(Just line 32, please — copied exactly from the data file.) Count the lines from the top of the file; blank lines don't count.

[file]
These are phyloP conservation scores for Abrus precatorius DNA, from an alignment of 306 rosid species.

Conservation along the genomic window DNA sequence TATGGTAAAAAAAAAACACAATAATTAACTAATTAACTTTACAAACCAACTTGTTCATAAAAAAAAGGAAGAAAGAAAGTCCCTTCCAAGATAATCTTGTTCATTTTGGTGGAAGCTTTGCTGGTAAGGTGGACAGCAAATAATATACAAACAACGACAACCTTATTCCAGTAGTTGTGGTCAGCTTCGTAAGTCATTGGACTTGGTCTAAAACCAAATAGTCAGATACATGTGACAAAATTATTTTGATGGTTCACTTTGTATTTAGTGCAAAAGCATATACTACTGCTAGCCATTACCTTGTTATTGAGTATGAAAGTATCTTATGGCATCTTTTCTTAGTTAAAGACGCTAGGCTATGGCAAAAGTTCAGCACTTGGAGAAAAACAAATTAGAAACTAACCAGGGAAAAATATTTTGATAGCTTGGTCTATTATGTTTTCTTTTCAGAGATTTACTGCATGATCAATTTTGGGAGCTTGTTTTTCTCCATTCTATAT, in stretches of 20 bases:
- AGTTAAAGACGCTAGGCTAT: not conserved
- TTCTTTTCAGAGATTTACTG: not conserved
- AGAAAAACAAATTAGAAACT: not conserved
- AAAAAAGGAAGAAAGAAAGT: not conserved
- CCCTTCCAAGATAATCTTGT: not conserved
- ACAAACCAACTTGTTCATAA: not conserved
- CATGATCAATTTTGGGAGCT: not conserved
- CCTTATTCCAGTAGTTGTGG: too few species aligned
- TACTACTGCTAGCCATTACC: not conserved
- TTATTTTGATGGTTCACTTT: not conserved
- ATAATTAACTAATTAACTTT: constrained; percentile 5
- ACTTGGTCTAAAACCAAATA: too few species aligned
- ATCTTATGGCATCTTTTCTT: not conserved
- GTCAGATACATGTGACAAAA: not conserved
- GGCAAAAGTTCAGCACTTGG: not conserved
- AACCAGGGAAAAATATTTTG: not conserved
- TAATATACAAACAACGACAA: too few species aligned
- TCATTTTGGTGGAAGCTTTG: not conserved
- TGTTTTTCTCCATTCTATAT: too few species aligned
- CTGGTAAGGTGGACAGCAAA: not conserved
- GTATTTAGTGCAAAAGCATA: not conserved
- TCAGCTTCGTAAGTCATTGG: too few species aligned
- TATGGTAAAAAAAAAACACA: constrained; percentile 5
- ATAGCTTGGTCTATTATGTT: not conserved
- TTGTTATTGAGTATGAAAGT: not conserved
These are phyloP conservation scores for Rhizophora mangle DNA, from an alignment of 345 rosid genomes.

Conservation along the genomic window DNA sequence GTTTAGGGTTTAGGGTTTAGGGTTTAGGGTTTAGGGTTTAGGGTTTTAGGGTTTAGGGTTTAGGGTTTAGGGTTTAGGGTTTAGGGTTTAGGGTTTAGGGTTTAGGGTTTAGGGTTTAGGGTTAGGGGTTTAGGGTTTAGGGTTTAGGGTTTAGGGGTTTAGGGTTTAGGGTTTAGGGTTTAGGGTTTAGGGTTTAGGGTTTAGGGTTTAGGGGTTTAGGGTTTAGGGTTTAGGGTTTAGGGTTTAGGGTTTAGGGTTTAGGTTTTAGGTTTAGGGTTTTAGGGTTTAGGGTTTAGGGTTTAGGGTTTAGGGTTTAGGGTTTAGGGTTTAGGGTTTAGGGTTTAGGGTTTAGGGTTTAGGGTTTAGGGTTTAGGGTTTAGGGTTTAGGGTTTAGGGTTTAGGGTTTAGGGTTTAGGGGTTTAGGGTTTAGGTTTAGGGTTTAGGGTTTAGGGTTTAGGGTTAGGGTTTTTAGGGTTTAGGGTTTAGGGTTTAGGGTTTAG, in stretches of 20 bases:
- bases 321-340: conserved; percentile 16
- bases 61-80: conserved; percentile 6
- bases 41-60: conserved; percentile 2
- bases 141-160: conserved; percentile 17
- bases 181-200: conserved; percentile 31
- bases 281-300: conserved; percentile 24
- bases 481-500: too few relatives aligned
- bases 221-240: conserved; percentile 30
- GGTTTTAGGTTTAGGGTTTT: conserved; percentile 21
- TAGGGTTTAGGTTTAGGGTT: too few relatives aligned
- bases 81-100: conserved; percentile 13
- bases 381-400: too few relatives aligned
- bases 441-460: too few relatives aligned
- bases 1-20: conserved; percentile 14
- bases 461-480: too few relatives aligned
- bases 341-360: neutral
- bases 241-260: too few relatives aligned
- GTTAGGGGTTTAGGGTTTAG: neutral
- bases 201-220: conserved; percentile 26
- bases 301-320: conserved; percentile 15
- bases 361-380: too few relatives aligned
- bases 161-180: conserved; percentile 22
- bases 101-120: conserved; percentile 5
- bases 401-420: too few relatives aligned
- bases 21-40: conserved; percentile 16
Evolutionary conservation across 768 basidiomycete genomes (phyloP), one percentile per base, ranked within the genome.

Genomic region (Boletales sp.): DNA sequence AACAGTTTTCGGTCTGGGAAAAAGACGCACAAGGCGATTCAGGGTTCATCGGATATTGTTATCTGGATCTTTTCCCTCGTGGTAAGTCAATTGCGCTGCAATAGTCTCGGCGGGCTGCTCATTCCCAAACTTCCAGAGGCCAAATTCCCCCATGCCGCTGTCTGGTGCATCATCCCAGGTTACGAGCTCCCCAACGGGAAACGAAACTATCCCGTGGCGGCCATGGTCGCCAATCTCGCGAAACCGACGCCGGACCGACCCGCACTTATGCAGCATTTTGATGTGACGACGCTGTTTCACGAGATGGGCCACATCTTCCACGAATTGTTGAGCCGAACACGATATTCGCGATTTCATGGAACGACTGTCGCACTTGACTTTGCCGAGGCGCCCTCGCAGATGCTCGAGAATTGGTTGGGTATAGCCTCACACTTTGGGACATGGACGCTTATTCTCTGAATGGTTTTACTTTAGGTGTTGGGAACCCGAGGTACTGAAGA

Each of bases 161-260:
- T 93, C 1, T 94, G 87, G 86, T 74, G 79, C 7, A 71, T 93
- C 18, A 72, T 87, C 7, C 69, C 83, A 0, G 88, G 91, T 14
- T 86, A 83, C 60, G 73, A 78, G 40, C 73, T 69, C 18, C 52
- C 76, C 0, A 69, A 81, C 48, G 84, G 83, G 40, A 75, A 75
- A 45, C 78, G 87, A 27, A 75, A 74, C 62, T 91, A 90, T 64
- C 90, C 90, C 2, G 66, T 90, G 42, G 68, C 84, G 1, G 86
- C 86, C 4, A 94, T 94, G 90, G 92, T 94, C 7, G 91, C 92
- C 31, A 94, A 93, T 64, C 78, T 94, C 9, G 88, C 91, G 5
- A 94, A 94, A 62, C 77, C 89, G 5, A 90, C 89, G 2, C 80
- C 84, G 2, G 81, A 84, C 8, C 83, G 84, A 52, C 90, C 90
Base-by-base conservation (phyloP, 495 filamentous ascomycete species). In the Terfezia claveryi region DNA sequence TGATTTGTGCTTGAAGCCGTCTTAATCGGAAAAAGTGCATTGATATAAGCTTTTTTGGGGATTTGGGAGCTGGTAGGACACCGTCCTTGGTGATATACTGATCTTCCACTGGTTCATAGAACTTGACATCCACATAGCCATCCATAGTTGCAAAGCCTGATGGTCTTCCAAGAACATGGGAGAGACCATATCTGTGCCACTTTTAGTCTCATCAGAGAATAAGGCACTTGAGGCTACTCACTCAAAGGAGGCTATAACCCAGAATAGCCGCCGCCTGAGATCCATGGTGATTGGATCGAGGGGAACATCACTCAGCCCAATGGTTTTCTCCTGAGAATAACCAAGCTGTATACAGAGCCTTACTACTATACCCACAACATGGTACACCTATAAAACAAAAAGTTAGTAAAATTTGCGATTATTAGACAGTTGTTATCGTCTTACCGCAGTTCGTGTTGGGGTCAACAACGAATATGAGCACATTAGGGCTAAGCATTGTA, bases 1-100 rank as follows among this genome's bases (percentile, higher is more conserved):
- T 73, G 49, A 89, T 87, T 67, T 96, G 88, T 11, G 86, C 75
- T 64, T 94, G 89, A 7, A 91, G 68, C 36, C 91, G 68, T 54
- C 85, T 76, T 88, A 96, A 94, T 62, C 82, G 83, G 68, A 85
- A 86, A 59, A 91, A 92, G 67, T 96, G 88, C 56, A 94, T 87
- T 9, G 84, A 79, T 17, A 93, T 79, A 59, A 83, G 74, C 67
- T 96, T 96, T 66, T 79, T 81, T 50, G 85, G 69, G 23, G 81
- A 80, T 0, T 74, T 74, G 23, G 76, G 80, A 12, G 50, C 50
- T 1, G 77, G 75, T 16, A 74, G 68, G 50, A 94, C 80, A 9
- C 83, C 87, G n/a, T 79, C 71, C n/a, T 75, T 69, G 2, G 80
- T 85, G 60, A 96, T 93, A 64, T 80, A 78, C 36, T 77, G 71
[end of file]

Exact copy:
- bases 41-60: conserved; percentile 2